With modern, well recorded, and engineered music, it’s much easier to distinguish a headphone’s actual sound signature and unique qualities.
Even so, I think the K240 brings out those amazing qualities in the genres mentioned above better than most I’ve heard, which is why I believe it should have a place in most people’s cabinets.
Comfort & Build
What holds this one back is comfort; the earcups are incredibly shallow and your ears will start digging into the drivers – which are only separated from your ears by a thin piece of cloth. What is a Headphone Driver?
You’ll find yourself adjusting and re-adjusting after about 45 minutes, relieving your ear lobes and getting some fresh air to them.
Not the most ideal design choice, but remember that this headphone originated in the ’70s and still somehow remains relevant after many decades – surely a testament to its sound and not its comfort level.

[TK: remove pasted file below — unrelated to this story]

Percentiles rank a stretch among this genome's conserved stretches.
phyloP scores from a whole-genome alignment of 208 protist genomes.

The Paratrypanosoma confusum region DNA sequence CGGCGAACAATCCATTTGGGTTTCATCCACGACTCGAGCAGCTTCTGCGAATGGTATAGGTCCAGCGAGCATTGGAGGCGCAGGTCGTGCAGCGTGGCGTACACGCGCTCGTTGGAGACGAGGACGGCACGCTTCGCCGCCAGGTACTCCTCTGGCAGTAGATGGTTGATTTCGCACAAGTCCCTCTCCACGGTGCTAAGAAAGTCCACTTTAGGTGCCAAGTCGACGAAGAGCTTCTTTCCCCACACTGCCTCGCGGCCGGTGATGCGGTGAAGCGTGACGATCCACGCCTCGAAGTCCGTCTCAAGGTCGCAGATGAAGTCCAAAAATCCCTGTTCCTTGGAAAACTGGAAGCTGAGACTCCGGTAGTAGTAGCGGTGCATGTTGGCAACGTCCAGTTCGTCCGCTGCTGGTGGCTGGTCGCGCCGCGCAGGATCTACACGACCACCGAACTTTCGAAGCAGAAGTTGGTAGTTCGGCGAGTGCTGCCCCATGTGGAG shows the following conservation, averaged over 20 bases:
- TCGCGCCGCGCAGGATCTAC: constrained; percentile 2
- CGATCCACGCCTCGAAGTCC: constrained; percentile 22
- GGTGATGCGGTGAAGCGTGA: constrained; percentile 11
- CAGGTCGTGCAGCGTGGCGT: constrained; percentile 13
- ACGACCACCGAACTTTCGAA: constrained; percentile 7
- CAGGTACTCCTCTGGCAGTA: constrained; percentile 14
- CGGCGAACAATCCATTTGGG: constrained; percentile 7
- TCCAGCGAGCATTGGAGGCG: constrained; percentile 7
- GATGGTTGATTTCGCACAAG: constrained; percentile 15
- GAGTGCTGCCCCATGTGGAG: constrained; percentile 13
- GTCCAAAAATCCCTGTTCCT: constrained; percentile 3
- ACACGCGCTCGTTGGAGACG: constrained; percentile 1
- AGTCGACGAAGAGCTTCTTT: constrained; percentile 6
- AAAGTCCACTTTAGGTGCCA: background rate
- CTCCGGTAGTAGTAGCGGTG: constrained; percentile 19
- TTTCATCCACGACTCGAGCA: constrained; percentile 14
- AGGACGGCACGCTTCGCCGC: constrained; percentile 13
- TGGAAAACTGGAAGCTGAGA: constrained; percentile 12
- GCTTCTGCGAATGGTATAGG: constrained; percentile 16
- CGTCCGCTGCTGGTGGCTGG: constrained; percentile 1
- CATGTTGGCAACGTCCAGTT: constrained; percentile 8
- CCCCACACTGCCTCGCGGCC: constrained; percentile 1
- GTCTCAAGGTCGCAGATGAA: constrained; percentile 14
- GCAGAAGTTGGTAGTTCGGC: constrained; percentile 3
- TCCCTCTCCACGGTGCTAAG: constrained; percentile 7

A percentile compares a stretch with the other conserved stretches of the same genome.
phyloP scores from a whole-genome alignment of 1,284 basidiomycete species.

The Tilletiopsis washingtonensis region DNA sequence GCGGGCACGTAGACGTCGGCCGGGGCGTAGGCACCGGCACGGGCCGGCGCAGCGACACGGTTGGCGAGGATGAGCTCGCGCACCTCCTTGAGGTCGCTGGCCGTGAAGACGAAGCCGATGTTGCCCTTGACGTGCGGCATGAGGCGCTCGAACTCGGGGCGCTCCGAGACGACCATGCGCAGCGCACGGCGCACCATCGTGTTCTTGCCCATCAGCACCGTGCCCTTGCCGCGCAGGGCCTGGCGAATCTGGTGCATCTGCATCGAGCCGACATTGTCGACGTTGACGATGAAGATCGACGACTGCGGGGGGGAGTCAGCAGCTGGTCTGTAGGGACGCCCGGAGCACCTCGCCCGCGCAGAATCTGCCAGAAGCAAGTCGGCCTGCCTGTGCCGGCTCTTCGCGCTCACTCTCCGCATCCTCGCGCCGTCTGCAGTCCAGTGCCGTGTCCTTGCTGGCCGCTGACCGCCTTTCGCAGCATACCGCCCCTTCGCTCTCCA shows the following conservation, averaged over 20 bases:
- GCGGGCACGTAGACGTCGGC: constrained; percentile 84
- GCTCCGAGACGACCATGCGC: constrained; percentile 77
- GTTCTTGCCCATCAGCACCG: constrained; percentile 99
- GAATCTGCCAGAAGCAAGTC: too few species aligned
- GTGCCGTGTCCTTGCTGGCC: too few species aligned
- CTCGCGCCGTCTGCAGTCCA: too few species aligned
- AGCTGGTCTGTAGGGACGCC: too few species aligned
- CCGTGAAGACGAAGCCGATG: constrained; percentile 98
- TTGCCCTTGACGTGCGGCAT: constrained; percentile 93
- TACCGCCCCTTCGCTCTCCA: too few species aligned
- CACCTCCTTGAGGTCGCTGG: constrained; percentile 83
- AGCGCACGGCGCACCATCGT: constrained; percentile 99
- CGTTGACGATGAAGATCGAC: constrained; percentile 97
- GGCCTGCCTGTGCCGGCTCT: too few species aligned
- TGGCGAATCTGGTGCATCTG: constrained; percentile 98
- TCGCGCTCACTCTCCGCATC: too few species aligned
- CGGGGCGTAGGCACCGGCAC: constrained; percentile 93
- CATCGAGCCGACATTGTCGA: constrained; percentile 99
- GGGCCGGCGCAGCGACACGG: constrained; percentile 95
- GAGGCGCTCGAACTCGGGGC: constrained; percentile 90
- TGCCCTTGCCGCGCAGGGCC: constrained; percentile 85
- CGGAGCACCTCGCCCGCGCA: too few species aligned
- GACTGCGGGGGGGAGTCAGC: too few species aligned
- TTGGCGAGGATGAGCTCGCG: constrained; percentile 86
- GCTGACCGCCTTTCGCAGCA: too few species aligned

Even so, the hammock style self-adjusting K240 sits nicely on your head outside of the cup issue, and even despite its Playskool weight and feel, it’s an incredibly robust headphone all things considered.
It seems like it would break down at the drop of a hat, but in my experience, that just isn’t the case. Its unlikely durability factor also makes sense when you consider that the K240M I currently have is almost 50 years old and still functions flawlessly.
Simply put, there’s a reason these things are still talked about now.
I’d plan on investing in an Amp regardless of if you go with a K240 Studio, K240M, or some other variant.
Stu is determined to help you make sound decisions, and strives to deliver the best and most in depth content on the internet! In his spare time, he likes to fish, paint, play guitar, pray, rap, make beats, take photos, record videos, graphic design, and more. His sense of humour, coupled with a knack for excellence and strict attention to detail are what allow him to stand out in an crowded industry.